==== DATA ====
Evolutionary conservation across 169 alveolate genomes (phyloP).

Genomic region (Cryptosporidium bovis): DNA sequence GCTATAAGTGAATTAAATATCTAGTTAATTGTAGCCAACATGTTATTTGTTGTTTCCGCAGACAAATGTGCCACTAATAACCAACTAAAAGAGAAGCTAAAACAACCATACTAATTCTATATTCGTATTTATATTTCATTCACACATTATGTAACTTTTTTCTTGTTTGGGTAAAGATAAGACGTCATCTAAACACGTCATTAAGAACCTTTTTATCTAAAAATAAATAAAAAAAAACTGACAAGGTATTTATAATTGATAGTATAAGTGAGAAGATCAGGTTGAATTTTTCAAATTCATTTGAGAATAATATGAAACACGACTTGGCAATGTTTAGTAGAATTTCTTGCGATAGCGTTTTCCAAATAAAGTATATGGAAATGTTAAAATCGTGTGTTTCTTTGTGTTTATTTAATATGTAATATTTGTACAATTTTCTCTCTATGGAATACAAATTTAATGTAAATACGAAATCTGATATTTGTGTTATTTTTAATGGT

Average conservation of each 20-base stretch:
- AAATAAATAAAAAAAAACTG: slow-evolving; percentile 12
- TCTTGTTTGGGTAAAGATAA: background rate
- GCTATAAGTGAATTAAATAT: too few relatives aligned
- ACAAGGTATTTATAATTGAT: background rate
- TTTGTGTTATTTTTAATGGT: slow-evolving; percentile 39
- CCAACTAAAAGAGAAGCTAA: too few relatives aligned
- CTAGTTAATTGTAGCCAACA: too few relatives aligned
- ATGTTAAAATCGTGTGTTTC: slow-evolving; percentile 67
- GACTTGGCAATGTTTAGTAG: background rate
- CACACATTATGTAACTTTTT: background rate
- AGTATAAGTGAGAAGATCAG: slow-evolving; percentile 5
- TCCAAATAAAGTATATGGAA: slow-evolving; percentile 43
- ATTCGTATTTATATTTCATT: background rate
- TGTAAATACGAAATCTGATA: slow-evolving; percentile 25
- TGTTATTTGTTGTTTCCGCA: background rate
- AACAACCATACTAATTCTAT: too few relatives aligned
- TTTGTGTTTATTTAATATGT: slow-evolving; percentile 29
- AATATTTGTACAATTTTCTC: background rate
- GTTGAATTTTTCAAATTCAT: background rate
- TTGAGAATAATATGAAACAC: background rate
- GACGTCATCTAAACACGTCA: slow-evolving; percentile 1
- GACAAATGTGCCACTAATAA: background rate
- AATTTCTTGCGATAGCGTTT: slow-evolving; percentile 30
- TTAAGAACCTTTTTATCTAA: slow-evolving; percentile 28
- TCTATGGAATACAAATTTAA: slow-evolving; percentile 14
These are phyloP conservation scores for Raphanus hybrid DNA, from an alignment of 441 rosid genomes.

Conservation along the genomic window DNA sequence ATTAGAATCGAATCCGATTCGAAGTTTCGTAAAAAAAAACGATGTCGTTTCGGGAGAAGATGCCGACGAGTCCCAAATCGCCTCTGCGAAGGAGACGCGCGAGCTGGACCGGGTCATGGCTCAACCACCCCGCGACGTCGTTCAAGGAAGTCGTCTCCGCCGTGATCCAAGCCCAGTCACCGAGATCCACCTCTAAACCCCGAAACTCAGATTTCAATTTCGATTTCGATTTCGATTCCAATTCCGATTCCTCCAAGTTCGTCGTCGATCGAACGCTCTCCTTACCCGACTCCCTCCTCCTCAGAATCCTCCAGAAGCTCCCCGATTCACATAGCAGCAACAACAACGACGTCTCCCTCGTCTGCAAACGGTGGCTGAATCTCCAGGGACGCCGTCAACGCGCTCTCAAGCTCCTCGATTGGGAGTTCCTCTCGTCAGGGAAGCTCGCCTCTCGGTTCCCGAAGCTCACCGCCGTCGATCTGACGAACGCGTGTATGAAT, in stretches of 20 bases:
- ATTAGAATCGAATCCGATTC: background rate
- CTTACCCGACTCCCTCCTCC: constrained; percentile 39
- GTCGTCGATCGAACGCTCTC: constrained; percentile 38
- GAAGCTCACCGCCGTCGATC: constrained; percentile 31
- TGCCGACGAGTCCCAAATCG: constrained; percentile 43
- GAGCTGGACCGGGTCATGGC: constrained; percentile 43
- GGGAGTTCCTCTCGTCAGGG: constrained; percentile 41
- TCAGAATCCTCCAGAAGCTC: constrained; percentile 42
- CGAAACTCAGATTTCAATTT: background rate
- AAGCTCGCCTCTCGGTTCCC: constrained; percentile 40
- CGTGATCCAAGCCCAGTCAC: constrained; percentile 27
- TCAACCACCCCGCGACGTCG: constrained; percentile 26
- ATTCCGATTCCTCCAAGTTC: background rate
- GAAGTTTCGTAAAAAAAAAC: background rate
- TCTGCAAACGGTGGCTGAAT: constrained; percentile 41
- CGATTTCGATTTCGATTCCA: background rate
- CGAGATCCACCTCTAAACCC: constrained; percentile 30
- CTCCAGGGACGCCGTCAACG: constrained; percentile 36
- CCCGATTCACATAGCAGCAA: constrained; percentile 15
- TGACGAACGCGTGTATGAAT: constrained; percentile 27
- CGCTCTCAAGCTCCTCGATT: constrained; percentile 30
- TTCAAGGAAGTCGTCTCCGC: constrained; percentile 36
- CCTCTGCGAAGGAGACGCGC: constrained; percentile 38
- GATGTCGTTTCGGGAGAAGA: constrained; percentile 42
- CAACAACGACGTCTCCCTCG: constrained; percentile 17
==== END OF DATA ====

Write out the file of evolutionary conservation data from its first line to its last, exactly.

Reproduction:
Evolutionary conservation across 169 alveolate genomes (phyloP).

Genomic region (Cryptosporidium bovis): DNA sequence GCTATAAGTGAATTAAATATCTAGTTAATTGTAGCCAACATGTTATTTGTTGTTTCCGCAGACAAATGTGCCACTAATAACCAACTAAAAGAGAAGCTAAAACAACCATACTAATTCTATATTCGTATTTATATTTCATTCACACATTATGTAACTTTTTTCTTGTTTGGGTAAAGATAAGACGTCATCTAAACACGTCATTAAGAACCTTTTTATCTAAAAATAAATAAAAAAAAACTGACAAGGTATTTATAATTGATAGTATAAGTGAGAAGATCAGGTTGAATTTTTCAAATTCATTTGAGAATAATATGAAACACGACTTGGCAATGTTTAGTAGAATTTCTTGCGATAGCGTTTTCCAAATAAAGTATATGGAAATGTTAAAATCGTGTGTTTCTTTGTGTTTATTTAATATGTAATATTTGTACAATTTTCTCTCTATGGAATACAAATTTAATGTAAATACGAAATCTGATATTTGTGTTATTTTTAATGGT

Average conservation of each 20-base stretch:
- AAATAAATAAAAAAAAACTG: slow-evolving; percentile 12
- TCTTGTTTGGGTAAAGATAA: background rate
- GCTATAAGTGAATTAAATAT: too few relatives aligned
- ACAAGGTATTTATAATTGAT: background rate
- TTTGTGTTATTTTTAATGGT: slow-evolving; percentile 39
- CCAACTAAAAGAGAAGCTAA: too few relatives aligned
- CTAGTTAATTGTAGCCAACA: too few relatives aligned
- ATGTTAAAATCGTGTGTTTC: slow-evolving; percentile 67
- GACTTGGCAATGTTTAGTAG: background rate
- CACACATTATGTAACTTTTT: background rate
- AGTATAAGTGAGAAGATCAG: slow-evolving; percentile 5
- TCCAAATAAAGTATATGGAA: slow-evolving; percentile 43
- ATTCGTATTTATATTTCATT: background rate
- TGTAAATACGAAATCTGATA: slow-evolving; percentile 25
- TGTTATTTGTTGTTTCCGCA: background rate
- AACAACCATACTAATTCTAT: too few relatives aligned
- TTTGTGTTTATTTAATATGT: slow-evolving; percentile 29
- AATATTTGTACAATTTTCTC: background rate
- GTTGAATTTTTCAAATTCAT: background rate
- TTGAGAATAATATGAAACAC: background rate
- GACGTCATCTAAACACGTCA: slow-evolving; percentile 1
- GACAAATGTGCCACTAATAA: background rate
- AATTTCTTGCGATAGCGTTT: slow-evolving; percentile 30
- TTAAGAACCTTTTTATCTAA: slow-evolving; percentile 28
- TCTATGGAATACAAATTTAA: slow-evolving; percentile 14
These are phyloP conservation scores for Raphanus hybrid DNA, from an alignment of 441 rosid genomes.

Conservation along the genomic window DNA sequence ATTAGAATCGAATCCGATTCGAAGTTTCGTAAAAAAAAACGATGTCGTTTCGGGAGAAGATGCCGACGAGTCCCAAATCGCCTCTGCGAAGGAGACGCGCGAGCTGGACCGGGTCATGGCTCAACCACCCCGCGACGTCGTTCAAGGAAGTCGTCTCCGCCGTGATCCAAGCCCAGTCACCGAGATCCACCTCTAAACCCCGAAACTCAGATTTCAATTTCGATTTCGATTTCGATTCCAATTCCGATTCCTCCAAGTTCGTCGTCGATCGAACGCTCTCCTTACCCGACTCCCTCCTCCTCAGAATCCTCCAGAAGCTCCCCGATTCACATAGCAGCAACAACAACGACGTCTCCCTCGTCTGCAAACGGTGGCTGAATCTCCAGGGACGCCGTCAACGCGCTCTCAAGCTCCTCGATTGGGAGTTCCTCTCGTCAGGGAAGCTCGCCTCTCGGTTCCCGAAGCTCACCGCCGTCGATCTGACGAACGCGTGTATGAAT, in stretches of 20 bases:
- ATTAGAATCGAATCCGATTC: background rate
- CTTACCCGACTCCCTCCTCC: constrained; percentile 39
- GTCGTCGATCGAACGCTCTC: constrained; percentile 38
- GAAGCTCACCGCCGTCGATC: constrained; percentile 31
- TGCCGACGAGTCCCAAATCG: constrained; percentile 43
- GAGCTGGACCGGGTCATGGC: constrained; percentile 43
- GGGAGTTCCTCTCGTCAGGG: constrained; percentile 41
- TCAGAATCCTCCAGAAGCTC: constrained; percentile 42
- CGAAACTCAGATTTCAATTT: background rate
- AAGCTCGCCTCTCGGTTCCC: constrained; percentile 40
- CGTGATCCAAGCCCAGTCAC: constrained; percentile 27
- TCAACCACCCCGCGACGTCG: constrained; percentile 26
- ATTCCGATTCCTCCAAGTTC: background rate
- GAAGTTTCGTAAAAAAAAAC: background rate
- TCTGCAAACGGTGGCTGAAT: constrained; percentile 41
- CGATTTCGATTTCGATTCCA: background rate
- CGAGATCCACCTCTAAACCC: constrained; percentile 30
- CTCCAGGGACGCCGTCAACG: constrained; percentile 36
- CCCGATTCACATAGCAGCAA: constrained; percentile 15
- TGACGAACGCGTGTATGAAT: constrained; percentile 27
- CGCTCTCAAGCTCCTCGATT: constrained; percentile 30
- TTCAAGGAAGTCGTCTCCGC: constrained; percentile 36
- CCTCTGCGAAGGAGACGCGC: constrained; percentile 38
- GATGTCGTTTCGGGAGAAGA: constrained; percentile 42
- CAACAACGACGTCTCCCTCG: constrained; percentile 17